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RETURN ON EQUITY REACHESDOUBLE DIGITS IN FIRST QUARTER

Northern bleached softwood kraft (NBSK) pulp prices have posted a significant recovery -- jumping by 39% from the February 1999 low to US$680 per tonne in the US in April/May 2000. The rally has contr...


June 1, 2000
By Pulp & Paper Canada

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Northern bleached softwood kraft (NBSK) pulp prices have posted a significant recovery — jumping by 39% from the February 1999 low to US$680 per tonne in the US in April/May 2000. The rally has contributed significantly to a substantial improvement in corporate profitability, with “market” pulp accounting for about one-quarter of Canadian forest products exports. The return on equity for a Scotiabank sample of Canadian pulp, paper and wood products companies climbed to 10.4% in 2000:Q1 from 9.5% in 1999:Q4 and only 0.9% a year earlier.

It is interesting to note that the higher 16.2% return on equity posted by US companies in the first quarter — shown in the accompanying chart — reflects the extraordinary 36 to 37% returns achieved by two R&D-intensive, consumer tissue manufacturers. The lower return for Canadian companies also mirrors developments in the newsprint sector, a large component of Canada’s product mix. North American newsprint prices have lagged behind gains achieved in pulp, fine paper and paperboards over the past year, although another price increase for newsprint is expected by the fourth quarter.

“Sold out” market conditions for pulp — with the Norscan shipments-to-capacity ratio averaging 99.3% in the first quarter — reflect strong print-media advertising activity around the world, especially in the U.S. and Asia. American magazine ad pages — an important indicator for lightweight coated paper which requires NBSK in its furnish — surged by 14% year-over-year in April and have advanced by 12.2% so far this year. Dot.com advertisers — wishing to build brand names for their web sites — have driven up the cost of spot television ads and have turned to less expensive print media. Catalogue circulation (US) — also important for coated paper demand — posted a robust 5.3% gain in the first quarter and will be very strong over the balance of 2000, ahead of a planned postal rate hike early next year.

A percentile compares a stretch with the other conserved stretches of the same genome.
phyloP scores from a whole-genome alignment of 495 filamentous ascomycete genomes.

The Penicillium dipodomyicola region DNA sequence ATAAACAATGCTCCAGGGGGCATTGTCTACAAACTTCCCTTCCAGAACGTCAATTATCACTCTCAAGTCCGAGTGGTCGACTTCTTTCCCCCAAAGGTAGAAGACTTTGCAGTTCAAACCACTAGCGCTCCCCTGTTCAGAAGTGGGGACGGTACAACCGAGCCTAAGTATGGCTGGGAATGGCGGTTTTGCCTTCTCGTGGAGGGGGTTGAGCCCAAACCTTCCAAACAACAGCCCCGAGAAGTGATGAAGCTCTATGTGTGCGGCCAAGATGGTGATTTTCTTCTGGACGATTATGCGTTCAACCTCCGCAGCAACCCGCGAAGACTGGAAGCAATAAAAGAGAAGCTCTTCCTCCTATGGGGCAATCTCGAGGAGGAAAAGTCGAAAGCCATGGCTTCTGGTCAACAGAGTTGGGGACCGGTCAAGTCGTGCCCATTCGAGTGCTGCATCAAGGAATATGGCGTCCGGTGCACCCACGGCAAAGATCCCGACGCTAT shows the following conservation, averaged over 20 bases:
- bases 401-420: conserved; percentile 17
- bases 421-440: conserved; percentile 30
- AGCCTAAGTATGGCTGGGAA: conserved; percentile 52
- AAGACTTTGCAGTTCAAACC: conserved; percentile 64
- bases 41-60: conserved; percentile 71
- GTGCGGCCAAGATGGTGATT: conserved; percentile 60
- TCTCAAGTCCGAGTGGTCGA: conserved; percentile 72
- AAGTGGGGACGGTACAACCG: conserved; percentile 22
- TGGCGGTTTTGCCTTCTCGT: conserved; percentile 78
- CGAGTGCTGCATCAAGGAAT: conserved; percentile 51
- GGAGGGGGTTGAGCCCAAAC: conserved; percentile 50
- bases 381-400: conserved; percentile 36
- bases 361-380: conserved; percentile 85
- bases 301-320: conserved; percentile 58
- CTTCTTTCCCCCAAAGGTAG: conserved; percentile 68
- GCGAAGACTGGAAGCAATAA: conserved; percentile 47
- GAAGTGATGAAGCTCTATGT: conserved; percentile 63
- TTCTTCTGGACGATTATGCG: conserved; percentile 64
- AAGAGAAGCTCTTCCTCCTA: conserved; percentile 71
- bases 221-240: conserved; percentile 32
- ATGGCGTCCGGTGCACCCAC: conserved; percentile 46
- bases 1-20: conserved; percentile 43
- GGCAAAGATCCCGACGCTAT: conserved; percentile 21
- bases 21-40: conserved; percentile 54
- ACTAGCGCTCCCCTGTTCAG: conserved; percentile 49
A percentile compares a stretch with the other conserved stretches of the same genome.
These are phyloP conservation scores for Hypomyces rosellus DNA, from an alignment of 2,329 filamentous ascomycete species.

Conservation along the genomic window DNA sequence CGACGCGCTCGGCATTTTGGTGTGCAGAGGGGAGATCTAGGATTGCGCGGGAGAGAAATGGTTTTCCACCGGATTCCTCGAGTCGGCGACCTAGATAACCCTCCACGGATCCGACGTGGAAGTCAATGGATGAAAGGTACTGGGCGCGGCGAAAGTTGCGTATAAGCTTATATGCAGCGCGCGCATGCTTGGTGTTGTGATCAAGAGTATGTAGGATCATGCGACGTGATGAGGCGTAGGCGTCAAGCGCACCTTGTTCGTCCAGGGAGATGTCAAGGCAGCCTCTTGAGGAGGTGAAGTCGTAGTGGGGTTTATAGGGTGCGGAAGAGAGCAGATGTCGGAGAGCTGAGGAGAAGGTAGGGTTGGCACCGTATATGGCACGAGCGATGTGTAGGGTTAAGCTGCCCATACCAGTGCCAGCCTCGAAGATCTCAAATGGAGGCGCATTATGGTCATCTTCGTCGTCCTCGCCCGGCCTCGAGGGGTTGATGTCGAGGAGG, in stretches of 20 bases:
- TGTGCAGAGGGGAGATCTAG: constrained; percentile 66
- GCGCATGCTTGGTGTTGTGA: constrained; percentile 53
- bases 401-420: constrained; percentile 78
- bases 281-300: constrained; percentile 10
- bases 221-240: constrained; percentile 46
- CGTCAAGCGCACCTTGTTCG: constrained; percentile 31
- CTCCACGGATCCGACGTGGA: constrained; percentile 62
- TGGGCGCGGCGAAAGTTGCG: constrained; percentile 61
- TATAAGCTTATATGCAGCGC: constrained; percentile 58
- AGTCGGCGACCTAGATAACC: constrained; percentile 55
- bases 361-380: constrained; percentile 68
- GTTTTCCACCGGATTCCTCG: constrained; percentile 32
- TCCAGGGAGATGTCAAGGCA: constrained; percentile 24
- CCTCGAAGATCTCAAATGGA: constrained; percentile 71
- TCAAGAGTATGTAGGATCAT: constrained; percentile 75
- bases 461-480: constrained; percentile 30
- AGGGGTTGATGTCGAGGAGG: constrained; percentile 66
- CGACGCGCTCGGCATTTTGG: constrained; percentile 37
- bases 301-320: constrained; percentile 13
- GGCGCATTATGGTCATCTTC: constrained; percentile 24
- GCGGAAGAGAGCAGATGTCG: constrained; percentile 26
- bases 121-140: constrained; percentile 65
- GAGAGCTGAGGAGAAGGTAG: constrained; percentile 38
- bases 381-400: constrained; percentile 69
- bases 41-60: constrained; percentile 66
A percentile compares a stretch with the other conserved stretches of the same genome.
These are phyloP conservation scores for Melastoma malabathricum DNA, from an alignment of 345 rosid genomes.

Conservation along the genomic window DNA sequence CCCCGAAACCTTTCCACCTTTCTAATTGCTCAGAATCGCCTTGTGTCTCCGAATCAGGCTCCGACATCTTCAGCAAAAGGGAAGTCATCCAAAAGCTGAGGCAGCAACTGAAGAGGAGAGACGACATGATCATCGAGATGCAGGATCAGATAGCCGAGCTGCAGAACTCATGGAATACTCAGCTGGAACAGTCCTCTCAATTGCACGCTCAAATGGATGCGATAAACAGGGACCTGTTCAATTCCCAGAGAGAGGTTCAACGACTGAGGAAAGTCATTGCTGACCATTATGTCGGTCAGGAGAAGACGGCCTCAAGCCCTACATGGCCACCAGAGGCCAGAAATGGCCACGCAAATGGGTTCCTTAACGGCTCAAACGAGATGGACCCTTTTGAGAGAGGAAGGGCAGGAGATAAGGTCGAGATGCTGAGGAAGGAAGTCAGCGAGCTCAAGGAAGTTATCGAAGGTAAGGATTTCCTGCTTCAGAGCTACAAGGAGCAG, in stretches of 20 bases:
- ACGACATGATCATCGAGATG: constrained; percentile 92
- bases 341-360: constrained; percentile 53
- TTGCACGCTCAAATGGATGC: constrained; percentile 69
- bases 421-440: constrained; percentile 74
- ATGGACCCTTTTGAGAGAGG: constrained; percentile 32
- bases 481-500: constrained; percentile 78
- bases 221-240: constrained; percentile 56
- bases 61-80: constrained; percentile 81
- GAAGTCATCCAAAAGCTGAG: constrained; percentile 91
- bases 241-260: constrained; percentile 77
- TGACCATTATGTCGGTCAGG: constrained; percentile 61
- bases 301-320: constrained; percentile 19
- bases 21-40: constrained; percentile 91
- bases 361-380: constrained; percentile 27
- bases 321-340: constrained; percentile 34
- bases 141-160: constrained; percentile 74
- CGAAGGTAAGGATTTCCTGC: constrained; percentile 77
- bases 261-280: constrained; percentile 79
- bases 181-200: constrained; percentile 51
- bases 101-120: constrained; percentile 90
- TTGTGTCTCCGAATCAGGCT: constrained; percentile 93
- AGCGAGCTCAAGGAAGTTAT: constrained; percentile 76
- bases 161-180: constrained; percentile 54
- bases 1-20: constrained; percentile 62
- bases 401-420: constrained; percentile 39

Tight market conditions for pulp also reflect a sharp slowdown in international capacity expansion over the past three years, after record mill additions in 1995-96. World capacity of chemical paper-grade “market” pulp rose by less than 1% last year, but will accelerate modestly by 2.4% in 2000 and 2.8% in 2001.

Current financial returns in pulp and paper are at mid-cycle levels, with further gains expected through next year. Strengthening economic conditions in Asia and Europe should offset the effect of gradually tightening monetary policy in the US, intended to slow growth to a more sustainable, non-inflationary pace. In the US, GDP advanced by a torrid 5.4% (annualized) in the first quarter and 7.3% in late 1999, raising concern over the inflationary implications of rising employment costs. However, East Asian growth will accelerate this year, with China already reporting a solid 8.1% year-over-year gain in the first quarter, South Korea 12.8% and Hong Kong an exceptional 14.3%.

Pulp prices have rebounded back to normal levels of profitability. At US$680 per tonne in the United States, prices are slightly above the US$610 average of the 1990s (a period of relatively weak pulp prices). Another US$30 hike has been scheduled for July by two major North American producers — likely followed by other Canadian manufacturers. However, the easy gains in pulp prices may be over.

Nordic producers would prefer to wait until September before lifting pulp prices further. This probably reflects the April slowdown in Norscan mill shipments, with producer inventories climbing back to 22 days’ supply from 19 in March. A one-week strike by Finnish pulp workers — a temporary factor — was partly responsible for reduced shipments. However, a development of greater concern is the difficulty encountered by European paper makers in passing through pulp cost increases to buyers. The price (in euros) of Eucalyptus pulp has almost doubled since early 1999 — partly due to the sharp depreciation of the euro/US dollar rate. Eucalyptus pulp prices now represent 69% of the price of A4 copy (B grade) paper in Europe — close to the peak 71% of late 1995 — just prior to a sharp correction in pulp prices.

It will be important to see a reversal of US dollar strength against the euro — expected by the end of 2000 — to provide some local currency price relief and ensure further gains in pulp prices next year. The euro/US dollar rate reached 0.889 in early May — 24% below its 1.175 rate at inception in early 1999 — before edging up to 0.931 on May 26. The German Bundesbank president has indicated that the euro is 20 to 30% undervalued in view of strengthening European economic conditions. For example, GDP in France expanded by 3.3% year-over-year in 2000:Q1, driven by vibrant export growth and robust consumption. A somewhat stronger euro would reduce European import prices and underpin additional gains in consumer spending.P&PC

Patricia M. Mohr is Vice-President, Economics, Scotiabank, Toronto, ON.